Jack Riedy doesn’t believe in the promise.
The greatest honor America grants to pop singers is referring to them by first name only. Sure, there are the pre-existing icons like Prince and Beyonce, but surnames simply aren’t necessary for Marvin, Janet, Sly, Stevie, Missy, Michael, etc. Ten years ago this month, Erykah Badu solidified her spot among the mononyms with an album that envisioned our nation remade in her image: New Amerykah Part One: 4th World War.
The Dallas native debuted in 1997 with Baduizm. On singles like “On and On” and “Next Lifetime,” she blended Five Percenter references with R&B melodies, over slowed down new jack swing rhythms. This potent mix made her a leader in the burgeoning neo-soul genre, and she scored a triple platinum plaque along the way.
2000’s follow-up Mama’s Gun was conceived in the same communal environment that led to Common’s Like Water For Chocolate and D’angelo’s Voodoo, sharing Electric Lady studio space with her fellow Soulquarians. Perhaps inspired by the studio’s sainted patron, Badu added raucous rock energy to reflect the post-Y2K pre-9/11 millennial angst. On 2003’s Worldwide Underground, that energy was gone. After becoming popular enough to appear on Hollywood soundtracks, the rest of the world had caught up. Badu returned to her R&B roots, but what had felt like an entirely new musical route six years prior now felt like her spinning wheels.
After a five year break between releases, Badu took the blend of genres she had tinkered with on her previous projects and spiked it with a whole bottle of syrup. Like her collaborator Madlib said via sample on his own magnum opus, listening to New Amerykah Part One requires one to “consider time as officially ended.” Badu wholeheartedly committed to hip-hop, the great American post-modern form, and used its liquid sense of time to establish herself as an all-timer.
“More action, more excitement, more everything!” A gruff voice opens the album sounding like a movie trailer narrator crackling out of a Zenith TV set. Before the audience has time to settle into their seats, the overture begins with a horn sting. “Amerykahn Promise” then gives way to a chugging groove of wah-wah guitars that sounds straight out of the ‘70s, because it is. Badu performed her new song over the original master tape of “The American Promise,” a 1977 song by Roy Ayers Music Productions.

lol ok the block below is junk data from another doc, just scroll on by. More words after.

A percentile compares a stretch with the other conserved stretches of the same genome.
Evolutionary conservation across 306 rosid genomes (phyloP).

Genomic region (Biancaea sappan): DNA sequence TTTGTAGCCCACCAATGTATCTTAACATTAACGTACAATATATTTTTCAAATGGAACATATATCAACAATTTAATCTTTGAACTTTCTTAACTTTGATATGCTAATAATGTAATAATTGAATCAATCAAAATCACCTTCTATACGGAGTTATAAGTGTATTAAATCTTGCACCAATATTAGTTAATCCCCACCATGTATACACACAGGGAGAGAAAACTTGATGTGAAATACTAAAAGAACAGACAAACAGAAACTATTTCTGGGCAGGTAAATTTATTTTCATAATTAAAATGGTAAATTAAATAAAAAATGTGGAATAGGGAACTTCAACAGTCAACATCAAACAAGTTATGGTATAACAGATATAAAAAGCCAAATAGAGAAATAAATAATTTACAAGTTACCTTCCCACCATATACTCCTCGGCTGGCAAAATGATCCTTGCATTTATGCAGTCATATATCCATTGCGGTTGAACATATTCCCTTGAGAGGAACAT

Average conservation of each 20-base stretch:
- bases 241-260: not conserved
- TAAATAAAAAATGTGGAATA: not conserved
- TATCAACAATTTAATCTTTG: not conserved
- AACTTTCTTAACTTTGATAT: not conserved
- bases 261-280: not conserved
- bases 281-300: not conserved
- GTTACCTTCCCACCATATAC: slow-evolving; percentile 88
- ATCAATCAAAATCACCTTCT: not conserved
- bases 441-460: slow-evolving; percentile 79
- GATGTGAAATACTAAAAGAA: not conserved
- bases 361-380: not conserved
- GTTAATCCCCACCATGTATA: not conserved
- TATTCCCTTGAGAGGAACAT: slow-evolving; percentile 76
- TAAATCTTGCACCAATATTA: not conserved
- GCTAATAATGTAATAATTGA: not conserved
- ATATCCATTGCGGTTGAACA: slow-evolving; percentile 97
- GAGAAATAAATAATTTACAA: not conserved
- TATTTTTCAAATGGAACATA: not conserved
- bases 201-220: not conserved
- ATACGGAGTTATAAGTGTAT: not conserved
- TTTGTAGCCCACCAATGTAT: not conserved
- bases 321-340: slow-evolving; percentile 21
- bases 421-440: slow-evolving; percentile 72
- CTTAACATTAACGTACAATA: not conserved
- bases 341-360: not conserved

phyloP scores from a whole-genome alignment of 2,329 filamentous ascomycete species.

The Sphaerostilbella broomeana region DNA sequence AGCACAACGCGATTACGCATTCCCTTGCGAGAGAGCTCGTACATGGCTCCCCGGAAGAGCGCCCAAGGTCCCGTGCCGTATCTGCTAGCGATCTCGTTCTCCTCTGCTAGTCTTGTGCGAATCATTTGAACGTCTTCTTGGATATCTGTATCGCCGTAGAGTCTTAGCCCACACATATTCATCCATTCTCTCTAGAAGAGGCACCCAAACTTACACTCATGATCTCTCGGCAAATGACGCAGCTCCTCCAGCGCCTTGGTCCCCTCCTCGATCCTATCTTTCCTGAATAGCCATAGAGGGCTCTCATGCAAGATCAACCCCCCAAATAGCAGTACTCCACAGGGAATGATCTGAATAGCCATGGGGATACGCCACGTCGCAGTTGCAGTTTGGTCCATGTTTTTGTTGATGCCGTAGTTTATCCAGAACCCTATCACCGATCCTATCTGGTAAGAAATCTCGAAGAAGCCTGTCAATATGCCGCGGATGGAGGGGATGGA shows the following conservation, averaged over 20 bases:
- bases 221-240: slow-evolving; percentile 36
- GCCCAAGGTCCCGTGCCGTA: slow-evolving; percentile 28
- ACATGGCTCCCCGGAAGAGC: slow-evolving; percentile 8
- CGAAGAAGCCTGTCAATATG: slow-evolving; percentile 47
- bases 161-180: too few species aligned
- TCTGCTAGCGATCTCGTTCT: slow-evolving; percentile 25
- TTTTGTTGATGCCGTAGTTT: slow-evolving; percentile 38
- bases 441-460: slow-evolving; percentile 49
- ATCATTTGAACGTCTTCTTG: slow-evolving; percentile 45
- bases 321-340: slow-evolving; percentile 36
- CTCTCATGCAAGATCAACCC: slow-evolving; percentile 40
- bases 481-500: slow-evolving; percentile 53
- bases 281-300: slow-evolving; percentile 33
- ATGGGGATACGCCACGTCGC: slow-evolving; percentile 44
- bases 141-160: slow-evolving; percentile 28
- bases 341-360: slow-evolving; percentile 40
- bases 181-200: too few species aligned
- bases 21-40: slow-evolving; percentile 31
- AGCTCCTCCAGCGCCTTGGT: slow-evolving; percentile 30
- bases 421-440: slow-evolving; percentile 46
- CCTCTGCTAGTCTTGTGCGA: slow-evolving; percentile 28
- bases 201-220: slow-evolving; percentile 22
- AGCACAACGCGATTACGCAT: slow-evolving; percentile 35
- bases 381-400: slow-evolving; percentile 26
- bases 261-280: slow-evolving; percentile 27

While vocalists Sharon Matthews and Sibel Thrasher harmonize from the past on “I promise, I promise, you give it to me, I’ll give it to you,” Badu delivers a combination of a sermon, a sales pitch and a safety demonstration in a deepened voice. She’s the swindling spirit of the nation personified. She promises “30 thousand milliwatts of power baby,” but asks that “before exiting the train, please leave your valuables, diamonds, rubies, and pearls, in the cabinet adjacent to the left.” Despite her obvious Baduizms, she does not give herself a writing credit on this track, leaving the only acknowledgement to the crafters of the original gem. It’s sound collage as sensory overload, like being followed by a funk band while running through an airport.
Samples pop up all over New Amerykah as signposts of the past. Second song “The Healer” kicks off with golden age B-boy group World Famous Supreme Team declaring that they’re “coming to you loud and clear” even though Erykah coated their signal in distortion. After that brief reminder of the genre’s origins as dance music for New Yorkers, the song dives headlong into the most avant-garde beat on the record. The descending chimes feel propulsive yet stagnant, like undulating ribbons twirled in a circle.
“The Healer” doesn’t have a beat as much as a pulse. Madlib stays out of the melody’s way, dropping in a sporadic crash to add drama. The shimmering tones are pulled from a 1971 record, a collection of pseudo-Japanese pop music made by two French producers. (One of them later produced Thomas Bangalter, one half of Daft Punk.) Reflective of the sample’s cross-cultural origins, Badu hums an ode to all kinds of deities: “Alhamdulillah, Allah, Jehovah, Yahweh, Dios, Ma’at, Jah Rastafari fyah, dance, sex, music, hip-hop.” She doubles down: “Hip hop. It’s bigger than religion…it’s bigger than the government.” When she played Grant Park for Taste of Chicago in 2015, that was the lyric that she printed on her t-shirts to sell to the whole city.
“This one is for Dilla, hip hop,” Badu continues. “The Healer” contains that lyric, an acknowledgement of the past that marks a loss in the present. Her fellow Soulquarian, J Dilla, died two years earlier at the age of 32. Badu’s sense of loss was so strong that she equated him with hip hop itself. James Yancey’s legacy is indisputable now; Badu and her peers kept it alive long enough for it to solidify.
2008 was an election year, and New Amerykah sounded like it. The buzz was that New Amerykah was her designated “political album,” to the point where one reviewer called it “her state-of-the-nation address.” That could really be applied to any of her albums, but a salute to Farrakhan leads critics a certain way.